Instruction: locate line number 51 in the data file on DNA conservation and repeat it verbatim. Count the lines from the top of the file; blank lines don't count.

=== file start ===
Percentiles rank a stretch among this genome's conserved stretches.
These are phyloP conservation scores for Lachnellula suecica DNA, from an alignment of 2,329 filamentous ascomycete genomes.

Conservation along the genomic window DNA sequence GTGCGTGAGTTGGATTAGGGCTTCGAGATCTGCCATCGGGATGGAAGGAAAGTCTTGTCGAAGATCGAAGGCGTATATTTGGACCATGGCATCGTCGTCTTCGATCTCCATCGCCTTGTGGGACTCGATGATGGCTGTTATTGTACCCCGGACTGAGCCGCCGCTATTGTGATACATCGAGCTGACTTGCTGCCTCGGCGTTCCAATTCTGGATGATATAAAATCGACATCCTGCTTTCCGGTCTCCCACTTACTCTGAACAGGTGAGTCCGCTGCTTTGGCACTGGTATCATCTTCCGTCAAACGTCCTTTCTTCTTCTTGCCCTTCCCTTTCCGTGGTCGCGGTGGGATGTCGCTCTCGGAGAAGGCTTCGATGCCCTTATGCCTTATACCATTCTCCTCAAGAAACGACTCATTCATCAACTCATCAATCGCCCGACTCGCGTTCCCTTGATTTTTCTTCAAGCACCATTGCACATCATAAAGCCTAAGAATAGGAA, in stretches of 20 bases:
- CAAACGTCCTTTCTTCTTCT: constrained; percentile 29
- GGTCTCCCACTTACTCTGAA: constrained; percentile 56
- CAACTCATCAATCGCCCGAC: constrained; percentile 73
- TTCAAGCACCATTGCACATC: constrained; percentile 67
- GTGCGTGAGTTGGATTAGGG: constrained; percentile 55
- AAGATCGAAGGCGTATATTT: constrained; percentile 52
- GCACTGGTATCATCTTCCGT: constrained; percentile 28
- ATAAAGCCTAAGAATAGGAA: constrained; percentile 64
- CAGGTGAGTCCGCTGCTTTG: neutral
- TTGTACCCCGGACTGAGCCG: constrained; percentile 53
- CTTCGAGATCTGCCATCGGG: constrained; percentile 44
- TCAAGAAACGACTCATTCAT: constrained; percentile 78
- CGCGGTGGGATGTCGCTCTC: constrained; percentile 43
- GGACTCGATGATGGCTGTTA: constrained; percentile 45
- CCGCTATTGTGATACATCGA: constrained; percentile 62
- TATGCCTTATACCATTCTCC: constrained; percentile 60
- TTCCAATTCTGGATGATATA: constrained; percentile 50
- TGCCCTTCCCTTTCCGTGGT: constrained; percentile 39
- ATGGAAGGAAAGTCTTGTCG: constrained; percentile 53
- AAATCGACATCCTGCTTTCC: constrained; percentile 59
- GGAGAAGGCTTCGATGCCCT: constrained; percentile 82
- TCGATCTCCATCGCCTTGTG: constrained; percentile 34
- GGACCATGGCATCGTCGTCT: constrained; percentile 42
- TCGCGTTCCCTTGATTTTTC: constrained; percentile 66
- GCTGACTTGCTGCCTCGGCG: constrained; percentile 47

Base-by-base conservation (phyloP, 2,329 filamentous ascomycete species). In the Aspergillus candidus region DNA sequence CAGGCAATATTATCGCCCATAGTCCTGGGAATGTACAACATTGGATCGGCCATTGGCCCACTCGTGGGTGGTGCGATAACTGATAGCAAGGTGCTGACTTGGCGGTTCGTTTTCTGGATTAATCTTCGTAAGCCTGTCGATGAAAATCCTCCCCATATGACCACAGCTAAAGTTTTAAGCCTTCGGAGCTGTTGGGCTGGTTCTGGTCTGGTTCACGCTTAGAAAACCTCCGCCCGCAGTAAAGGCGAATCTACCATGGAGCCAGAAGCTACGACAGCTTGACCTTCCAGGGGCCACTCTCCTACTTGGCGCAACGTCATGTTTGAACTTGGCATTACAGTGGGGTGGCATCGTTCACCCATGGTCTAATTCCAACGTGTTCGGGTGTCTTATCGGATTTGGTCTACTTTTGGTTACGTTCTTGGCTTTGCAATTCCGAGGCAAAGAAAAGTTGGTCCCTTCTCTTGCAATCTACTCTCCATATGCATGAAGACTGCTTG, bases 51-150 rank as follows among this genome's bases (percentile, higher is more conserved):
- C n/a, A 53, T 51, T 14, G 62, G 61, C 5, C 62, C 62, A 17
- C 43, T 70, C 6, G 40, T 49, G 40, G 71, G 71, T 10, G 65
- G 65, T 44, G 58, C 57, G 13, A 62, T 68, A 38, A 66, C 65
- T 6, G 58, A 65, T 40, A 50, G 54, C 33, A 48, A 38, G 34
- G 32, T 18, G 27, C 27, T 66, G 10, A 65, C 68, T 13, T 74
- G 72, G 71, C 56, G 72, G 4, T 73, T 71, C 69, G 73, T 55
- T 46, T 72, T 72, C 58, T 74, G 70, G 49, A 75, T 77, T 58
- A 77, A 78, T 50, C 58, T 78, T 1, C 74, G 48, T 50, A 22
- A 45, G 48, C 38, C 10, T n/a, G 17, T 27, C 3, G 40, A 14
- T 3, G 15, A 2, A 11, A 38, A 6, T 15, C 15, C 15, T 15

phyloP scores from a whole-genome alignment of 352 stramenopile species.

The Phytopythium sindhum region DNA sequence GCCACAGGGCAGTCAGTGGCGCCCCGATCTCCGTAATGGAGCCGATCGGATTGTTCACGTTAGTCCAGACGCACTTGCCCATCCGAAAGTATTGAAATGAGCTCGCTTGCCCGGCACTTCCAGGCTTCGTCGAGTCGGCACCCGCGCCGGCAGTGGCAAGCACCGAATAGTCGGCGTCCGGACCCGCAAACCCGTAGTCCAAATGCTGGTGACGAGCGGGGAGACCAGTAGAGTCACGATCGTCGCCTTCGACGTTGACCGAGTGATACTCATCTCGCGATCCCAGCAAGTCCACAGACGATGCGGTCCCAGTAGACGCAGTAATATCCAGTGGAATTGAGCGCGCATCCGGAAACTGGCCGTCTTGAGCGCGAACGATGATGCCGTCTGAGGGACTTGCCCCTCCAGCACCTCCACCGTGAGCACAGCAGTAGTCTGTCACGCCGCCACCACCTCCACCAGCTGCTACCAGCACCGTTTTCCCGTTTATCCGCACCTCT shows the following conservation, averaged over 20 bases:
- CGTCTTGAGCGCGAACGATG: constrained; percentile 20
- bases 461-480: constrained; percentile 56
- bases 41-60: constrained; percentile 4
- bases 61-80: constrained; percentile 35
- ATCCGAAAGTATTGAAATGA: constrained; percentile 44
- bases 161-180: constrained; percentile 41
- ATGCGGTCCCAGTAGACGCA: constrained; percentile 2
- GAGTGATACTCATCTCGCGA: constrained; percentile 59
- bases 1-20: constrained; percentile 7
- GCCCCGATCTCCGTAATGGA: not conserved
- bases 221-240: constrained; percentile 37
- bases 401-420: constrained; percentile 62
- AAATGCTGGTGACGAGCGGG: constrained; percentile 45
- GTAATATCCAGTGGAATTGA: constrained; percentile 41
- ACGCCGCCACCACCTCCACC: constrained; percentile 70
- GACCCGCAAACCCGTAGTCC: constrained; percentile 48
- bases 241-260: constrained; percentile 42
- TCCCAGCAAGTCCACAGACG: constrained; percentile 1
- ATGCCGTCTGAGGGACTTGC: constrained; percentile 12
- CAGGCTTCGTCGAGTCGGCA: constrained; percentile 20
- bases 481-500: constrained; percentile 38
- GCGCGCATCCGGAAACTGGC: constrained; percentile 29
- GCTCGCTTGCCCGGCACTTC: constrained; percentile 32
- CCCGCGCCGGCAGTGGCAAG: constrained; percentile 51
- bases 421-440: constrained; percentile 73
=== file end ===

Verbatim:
- GCCCCGATCTCCGTAATGGA: not conserved